Over one hundred test matches have been played at Lord’s Cricket Ground, but the venue is also home to an historical building with large sash windows.
The Marylebone Cricket Club was founded in 1787, with the first match taking place on 31st May 1787. The club was originally located on Dorset Fields in Marylebone, after Thomas Lord was encouraged by Lord Winchilsea to lease the ground.
Lord’s Cricket Ground
Picture source: cricstadiums.blogspot.com
Marylebone Cricket Club is now situated in the St. John’s Wood area of London, with the initial match at the St John’s Wood site taking place in 1814. With the success of the site, Lord built the pavilion and refreshment stalls. The pavilion was later destroyed by a fire in 1825.
After the fire, a new replacement pavilion was built immediately. The current Victorian pavilion was then built in 1889 to replace the second pavilion, and opened in 1890 in time for the new season. The Victorian pavilion is now a grade II listed building, and one of the most famous landmarks in world cricket.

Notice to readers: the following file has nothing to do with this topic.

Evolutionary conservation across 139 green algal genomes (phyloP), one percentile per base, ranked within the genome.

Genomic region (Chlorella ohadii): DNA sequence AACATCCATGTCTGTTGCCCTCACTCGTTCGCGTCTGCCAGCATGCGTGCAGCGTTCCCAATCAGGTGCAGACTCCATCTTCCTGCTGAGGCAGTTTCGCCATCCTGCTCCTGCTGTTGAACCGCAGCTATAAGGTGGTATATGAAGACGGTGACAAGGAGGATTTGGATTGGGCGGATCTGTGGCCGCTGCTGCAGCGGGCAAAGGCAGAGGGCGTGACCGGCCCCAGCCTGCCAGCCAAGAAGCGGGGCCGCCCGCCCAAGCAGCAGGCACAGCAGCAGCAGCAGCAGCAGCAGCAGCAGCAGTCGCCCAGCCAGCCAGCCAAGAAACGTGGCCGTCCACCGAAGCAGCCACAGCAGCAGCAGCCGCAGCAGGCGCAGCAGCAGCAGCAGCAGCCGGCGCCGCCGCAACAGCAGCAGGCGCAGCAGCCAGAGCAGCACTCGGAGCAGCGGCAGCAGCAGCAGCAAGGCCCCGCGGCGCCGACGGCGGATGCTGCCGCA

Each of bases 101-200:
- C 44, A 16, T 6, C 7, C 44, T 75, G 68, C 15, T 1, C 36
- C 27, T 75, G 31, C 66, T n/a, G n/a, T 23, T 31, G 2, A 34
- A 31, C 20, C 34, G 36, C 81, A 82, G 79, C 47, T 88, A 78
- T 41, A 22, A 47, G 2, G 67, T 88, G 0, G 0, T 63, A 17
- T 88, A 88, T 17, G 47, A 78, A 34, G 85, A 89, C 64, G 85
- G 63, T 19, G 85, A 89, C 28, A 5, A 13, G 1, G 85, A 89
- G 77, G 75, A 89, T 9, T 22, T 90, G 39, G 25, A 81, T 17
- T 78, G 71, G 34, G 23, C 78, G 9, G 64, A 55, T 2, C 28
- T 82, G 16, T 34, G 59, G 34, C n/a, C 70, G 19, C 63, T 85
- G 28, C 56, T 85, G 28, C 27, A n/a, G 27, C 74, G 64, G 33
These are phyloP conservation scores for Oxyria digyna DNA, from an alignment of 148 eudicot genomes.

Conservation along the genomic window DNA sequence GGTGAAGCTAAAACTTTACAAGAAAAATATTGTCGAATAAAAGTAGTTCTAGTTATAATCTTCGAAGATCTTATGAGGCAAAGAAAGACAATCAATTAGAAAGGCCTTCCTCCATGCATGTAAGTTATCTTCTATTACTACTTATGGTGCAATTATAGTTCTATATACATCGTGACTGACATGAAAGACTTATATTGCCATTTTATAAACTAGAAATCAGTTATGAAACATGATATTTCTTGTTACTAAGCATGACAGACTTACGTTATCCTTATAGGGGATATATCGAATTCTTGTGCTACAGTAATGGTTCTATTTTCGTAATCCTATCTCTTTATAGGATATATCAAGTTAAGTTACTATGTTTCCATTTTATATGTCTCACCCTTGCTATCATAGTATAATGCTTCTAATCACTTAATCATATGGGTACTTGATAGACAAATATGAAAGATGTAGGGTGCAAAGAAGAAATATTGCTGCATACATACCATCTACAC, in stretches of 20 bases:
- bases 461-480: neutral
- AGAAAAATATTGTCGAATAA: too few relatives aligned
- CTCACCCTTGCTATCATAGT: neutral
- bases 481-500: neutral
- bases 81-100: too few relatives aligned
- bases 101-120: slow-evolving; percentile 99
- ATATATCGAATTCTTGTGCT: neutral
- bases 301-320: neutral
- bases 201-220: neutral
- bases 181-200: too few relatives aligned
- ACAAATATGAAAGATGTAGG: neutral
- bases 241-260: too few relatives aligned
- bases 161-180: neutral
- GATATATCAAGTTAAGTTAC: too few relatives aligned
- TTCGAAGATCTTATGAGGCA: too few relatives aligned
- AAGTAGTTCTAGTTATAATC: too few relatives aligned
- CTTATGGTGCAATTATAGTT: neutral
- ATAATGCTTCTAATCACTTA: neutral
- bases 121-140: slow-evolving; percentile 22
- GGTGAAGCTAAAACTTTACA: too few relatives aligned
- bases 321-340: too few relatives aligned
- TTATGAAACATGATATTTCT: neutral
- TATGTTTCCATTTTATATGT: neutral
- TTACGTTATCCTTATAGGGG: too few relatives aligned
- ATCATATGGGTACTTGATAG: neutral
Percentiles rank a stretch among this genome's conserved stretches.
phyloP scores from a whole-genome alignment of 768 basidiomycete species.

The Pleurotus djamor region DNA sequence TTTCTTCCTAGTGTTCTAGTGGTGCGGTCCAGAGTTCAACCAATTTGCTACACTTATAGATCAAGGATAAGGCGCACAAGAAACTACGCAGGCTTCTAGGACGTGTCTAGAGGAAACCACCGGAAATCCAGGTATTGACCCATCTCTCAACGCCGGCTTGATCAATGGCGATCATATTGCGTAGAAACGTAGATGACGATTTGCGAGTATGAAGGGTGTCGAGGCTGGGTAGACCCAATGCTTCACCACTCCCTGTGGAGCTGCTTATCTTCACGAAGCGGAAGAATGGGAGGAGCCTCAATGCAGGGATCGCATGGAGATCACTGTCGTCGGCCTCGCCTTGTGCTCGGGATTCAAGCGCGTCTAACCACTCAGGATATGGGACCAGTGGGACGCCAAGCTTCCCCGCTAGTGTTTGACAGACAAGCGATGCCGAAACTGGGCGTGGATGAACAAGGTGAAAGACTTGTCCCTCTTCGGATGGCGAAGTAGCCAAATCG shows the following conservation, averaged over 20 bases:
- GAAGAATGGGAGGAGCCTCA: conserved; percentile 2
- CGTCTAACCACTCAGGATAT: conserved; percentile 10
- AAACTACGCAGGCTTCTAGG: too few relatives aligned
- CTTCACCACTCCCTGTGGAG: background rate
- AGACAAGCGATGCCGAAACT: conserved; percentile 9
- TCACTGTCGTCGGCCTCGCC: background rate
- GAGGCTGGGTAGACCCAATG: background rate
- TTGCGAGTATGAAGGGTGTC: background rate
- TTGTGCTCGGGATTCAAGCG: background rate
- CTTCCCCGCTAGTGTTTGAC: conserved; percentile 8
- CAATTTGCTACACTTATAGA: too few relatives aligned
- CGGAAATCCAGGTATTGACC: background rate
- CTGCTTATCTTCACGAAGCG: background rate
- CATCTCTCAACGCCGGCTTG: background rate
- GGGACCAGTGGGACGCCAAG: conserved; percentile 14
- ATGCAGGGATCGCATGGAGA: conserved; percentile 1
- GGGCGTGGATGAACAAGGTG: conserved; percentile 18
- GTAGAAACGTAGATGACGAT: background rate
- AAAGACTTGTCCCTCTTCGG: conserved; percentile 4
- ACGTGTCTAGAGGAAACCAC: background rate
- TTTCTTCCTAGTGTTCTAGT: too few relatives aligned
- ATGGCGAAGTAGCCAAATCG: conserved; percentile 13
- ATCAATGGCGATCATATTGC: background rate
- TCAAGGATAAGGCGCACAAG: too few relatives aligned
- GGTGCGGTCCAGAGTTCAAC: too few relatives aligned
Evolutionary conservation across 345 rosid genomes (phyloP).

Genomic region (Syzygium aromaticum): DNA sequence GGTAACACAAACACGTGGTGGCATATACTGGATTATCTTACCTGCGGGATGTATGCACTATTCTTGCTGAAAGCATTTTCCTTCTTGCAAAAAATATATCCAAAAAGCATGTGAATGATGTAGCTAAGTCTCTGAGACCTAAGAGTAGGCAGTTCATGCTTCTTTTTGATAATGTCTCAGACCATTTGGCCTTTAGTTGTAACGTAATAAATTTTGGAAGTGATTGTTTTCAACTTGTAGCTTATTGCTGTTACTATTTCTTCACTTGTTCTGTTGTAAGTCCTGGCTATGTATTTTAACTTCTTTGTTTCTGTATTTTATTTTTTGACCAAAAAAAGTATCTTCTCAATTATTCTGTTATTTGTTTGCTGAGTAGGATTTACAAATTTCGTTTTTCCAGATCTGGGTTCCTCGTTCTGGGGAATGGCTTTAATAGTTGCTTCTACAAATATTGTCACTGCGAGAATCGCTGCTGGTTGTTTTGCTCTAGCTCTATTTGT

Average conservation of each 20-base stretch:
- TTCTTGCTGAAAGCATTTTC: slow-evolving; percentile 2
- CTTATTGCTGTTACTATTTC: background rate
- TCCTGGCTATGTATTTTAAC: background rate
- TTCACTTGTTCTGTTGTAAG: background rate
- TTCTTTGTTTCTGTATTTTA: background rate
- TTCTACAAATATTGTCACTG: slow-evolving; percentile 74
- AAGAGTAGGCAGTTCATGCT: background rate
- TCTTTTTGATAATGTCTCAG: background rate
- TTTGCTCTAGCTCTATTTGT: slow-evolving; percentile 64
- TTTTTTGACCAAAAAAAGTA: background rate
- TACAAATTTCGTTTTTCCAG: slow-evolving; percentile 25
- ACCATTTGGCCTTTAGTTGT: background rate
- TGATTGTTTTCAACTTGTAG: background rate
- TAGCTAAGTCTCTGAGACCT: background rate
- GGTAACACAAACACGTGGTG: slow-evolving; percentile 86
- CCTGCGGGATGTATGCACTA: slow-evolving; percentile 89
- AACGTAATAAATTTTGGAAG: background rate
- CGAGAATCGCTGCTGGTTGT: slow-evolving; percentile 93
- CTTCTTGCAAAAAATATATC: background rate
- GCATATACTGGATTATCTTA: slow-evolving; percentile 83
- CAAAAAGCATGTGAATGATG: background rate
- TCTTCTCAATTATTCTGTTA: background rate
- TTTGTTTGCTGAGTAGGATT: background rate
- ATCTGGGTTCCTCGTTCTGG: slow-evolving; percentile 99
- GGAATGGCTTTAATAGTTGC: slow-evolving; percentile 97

The Victorian pavilion is decorated with elegant Victorian features alongside cricketing art work. The building was closed for a major refurbishment in 2004, when seating was extended to the upper levels and the existing historic rooms were refurbished and redecorated.
The Writing Room, Lord’s
Picture source: Lord’s
The Victorian pavilion is believed to have the largest sash windows in the UK, as noted in a riveting BBC Radio 4 test match special commentary discussion in 2013 by Andrew Strauss while watching Joe Root and Ian Bell batting on the day Root became the youngest England batsman to make an Ashes century at Lord’s (Source: Telegraph).
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